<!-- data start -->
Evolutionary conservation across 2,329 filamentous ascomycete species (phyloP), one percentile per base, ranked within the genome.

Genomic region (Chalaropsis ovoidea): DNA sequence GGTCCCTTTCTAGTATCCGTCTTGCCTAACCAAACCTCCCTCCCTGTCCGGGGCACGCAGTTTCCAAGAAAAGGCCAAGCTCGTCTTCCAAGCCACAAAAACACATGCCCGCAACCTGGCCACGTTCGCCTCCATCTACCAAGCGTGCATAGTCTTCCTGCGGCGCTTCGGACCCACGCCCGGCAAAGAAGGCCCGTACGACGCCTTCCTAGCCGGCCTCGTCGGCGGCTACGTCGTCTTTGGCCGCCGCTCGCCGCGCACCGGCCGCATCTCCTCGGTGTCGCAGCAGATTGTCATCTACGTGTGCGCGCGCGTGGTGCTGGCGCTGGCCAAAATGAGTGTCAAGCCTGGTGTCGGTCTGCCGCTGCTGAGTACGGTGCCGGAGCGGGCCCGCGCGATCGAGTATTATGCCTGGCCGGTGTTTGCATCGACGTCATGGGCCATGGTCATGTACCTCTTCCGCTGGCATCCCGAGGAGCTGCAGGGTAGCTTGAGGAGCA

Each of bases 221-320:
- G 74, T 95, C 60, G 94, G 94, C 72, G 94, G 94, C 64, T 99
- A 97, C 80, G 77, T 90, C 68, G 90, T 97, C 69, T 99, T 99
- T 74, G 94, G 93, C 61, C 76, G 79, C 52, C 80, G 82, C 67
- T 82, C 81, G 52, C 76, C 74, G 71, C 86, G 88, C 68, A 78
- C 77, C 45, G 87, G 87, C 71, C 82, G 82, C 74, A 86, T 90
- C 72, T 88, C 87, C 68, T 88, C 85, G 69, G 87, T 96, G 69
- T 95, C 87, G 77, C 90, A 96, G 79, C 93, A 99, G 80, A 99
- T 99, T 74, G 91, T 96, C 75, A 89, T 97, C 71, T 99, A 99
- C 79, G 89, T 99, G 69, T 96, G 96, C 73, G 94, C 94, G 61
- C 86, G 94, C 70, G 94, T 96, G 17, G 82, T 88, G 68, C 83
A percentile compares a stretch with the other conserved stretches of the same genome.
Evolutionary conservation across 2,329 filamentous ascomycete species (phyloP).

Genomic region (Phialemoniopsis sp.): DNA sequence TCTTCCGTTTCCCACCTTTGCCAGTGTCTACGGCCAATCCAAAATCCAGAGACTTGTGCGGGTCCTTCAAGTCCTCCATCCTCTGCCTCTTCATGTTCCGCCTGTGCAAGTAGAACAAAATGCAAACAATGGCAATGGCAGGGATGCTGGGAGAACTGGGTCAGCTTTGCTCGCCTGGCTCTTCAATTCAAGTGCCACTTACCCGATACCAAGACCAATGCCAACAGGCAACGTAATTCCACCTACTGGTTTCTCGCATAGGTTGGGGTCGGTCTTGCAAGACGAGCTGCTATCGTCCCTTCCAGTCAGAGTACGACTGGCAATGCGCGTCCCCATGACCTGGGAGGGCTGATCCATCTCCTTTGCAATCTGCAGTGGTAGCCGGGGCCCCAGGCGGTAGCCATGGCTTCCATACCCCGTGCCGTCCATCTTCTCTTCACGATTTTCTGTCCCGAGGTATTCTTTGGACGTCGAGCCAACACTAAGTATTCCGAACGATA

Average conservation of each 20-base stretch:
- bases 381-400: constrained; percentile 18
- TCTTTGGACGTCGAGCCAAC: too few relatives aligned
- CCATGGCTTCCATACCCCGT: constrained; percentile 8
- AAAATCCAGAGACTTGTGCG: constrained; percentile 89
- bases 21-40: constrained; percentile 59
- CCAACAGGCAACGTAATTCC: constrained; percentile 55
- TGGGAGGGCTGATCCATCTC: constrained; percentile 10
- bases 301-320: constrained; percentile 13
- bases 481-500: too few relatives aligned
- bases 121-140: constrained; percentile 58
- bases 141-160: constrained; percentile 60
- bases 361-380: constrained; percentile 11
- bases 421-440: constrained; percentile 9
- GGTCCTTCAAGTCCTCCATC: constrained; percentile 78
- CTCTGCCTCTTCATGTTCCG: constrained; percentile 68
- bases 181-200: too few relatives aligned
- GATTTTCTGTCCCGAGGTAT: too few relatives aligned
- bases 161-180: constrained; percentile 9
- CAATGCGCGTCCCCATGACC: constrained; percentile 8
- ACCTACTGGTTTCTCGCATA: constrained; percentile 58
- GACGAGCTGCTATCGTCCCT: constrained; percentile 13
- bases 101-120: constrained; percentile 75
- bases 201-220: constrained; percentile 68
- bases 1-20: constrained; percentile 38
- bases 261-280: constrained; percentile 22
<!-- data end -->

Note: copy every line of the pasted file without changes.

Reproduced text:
Evolutionary conservation across 2,329 filamentous ascomycete species (phyloP), one percentile per base, ranked within the genome.

Genomic region (Chalaropsis ovoidea): DNA sequence GGTCCCTTTCTAGTATCCGTCTTGCCTAACCAAACCTCCCTCCCTGTCCGGGGCACGCAGTTTCCAAGAAAAGGCCAAGCTCGTCTTCCAAGCCACAAAAACACATGCCCGCAACCTGGCCACGTTCGCCTCCATCTACCAAGCGTGCATAGTCTTCCTGCGGCGCTTCGGACCCACGCCCGGCAAAGAAGGCCCGTACGACGCCTTCCTAGCCGGCCTCGTCGGCGGCTACGTCGTCTTTGGCCGCCGCTCGCCGCGCACCGGCCGCATCTCCTCGGTGTCGCAGCAGATTGTCATCTACGTGTGCGCGCGCGTGGTGCTGGCGCTGGCCAAAATGAGTGTCAAGCCTGGTGTCGGTCTGCCGCTGCTGAGTACGGTGCCGGAGCGGGCCCGCGCGATCGAGTATTATGCCTGGCCGGTGTTTGCATCGACGTCATGGGCCATGGTCATGTACCTCTTCCGCTGGCATCCCGAGGAGCTGCAGGGTAGCTTGAGGAGCA

Each of bases 221-320:
- G 74, T 95, C 60, G 94, G 94, C 72, G 94, G 94, C 64, T 99
- A 97, C 80, G 77, T 90, C 68, G 90, T 97, C 69, T 99, T 99
- T 74, G 94, G 93, C 61, C 76, G 79, C 52, C 80, G 82, C 67
- T 82, C 81, G 52, C 76, C 74, G 71, C 86, G 88, C 68, A 78
- C 77, C 45, G 87, G 87, C 71, C 82, G 82, C 74, A 86, T 90
- C 72, T 88, C 87, C 68, T 88, C 85, G 69, G 87, T 96, G 69
- T 95, C 87, G 77, C 90, A 96, G 79, C 93, A 99, G 80, A 99
- T 99, T 74, G 91, T 96, C 75, A 89, T 97, C 71, T 99, A 99
- C 79, G 89, T 99, G 69, T 96, G 96, C 73, G 94, C 94, G 61
- C 86, G 94, C 70, G 94, T 96, G 17, G 82, T 88, G 68, C 83
A percentile compares a stretch with the other conserved stretches of the same genome.
Evolutionary conservation across 2,329 filamentous ascomycete species (phyloP).

Genomic region (Phialemoniopsis sp.): DNA sequence TCTTCCGTTTCCCACCTTTGCCAGTGTCTACGGCCAATCCAAAATCCAGAGACTTGTGCGGGTCCTTCAAGTCCTCCATCCTCTGCCTCTTCATGTTCCGCCTGTGCAAGTAGAACAAAATGCAAACAATGGCAATGGCAGGGATGCTGGGAGAACTGGGTCAGCTTTGCTCGCCTGGCTCTTCAATTCAAGTGCCACTTACCCGATACCAAGACCAATGCCAACAGGCAACGTAATTCCACCTACTGGTTTCTCGCATAGGTTGGGGTCGGTCTTGCAAGACGAGCTGCTATCGTCCCTTCCAGTCAGAGTACGACTGGCAATGCGCGTCCCCATGACCTGGGAGGGCTGATCCATCTCCTTTGCAATCTGCAGTGGTAGCCGGGGCCCCAGGCGGTAGCCATGGCTTCCATACCCCGTGCCGTCCATCTTCTCTTCACGATTTTCTGTCCCGAGGTATTCTTTGGACGTCGAGCCAACACTAAGTATTCCGAACGATA

Average conservation of each 20-base stretch:
- bases 381-400: constrained; percentile 18
- TCTTTGGACGTCGAGCCAAC: too few relatives aligned
- CCATGGCTTCCATACCCCGT: constrained; percentile 8
- AAAATCCAGAGACTTGTGCG: constrained; percentile 89
- bases 21-40: constrained; percentile 59
- CCAACAGGCAACGTAATTCC: constrained; percentile 55
- TGGGAGGGCTGATCCATCTC: constrained; percentile 10
- bases 301-320: constrained; percentile 13
- bases 481-500: too few relatives aligned
- bases 121-140: constrained; percentile 58
- bases 141-160: constrained; percentile 60
- bases 361-380: constrained; percentile 11
- bases 421-440: constrained; percentile 9
- GGTCCTTCAAGTCCTCCATC: constrained; percentile 78
- CTCTGCCTCTTCATGTTCCG: constrained; percentile 68
- bases 181-200: too few relatives aligned
- GATTTTCTGTCCCGAGGTAT: too few relatives aligned
- bases 161-180: constrained; percentile 9
- CAATGCGCGTCCCCATGACC: constrained; percentile 8
- ACCTACTGGTTTCTCGCATA: constrained; percentile 58
- GACGAGCTGCTATCGTCCCT: constrained; percentile 13
- bases 101-120: constrained; percentile 75
- bases 201-220: constrained; percentile 68
- bases 1-20: constrained; percentile 38
- bases 261-280: constrained; percentile 22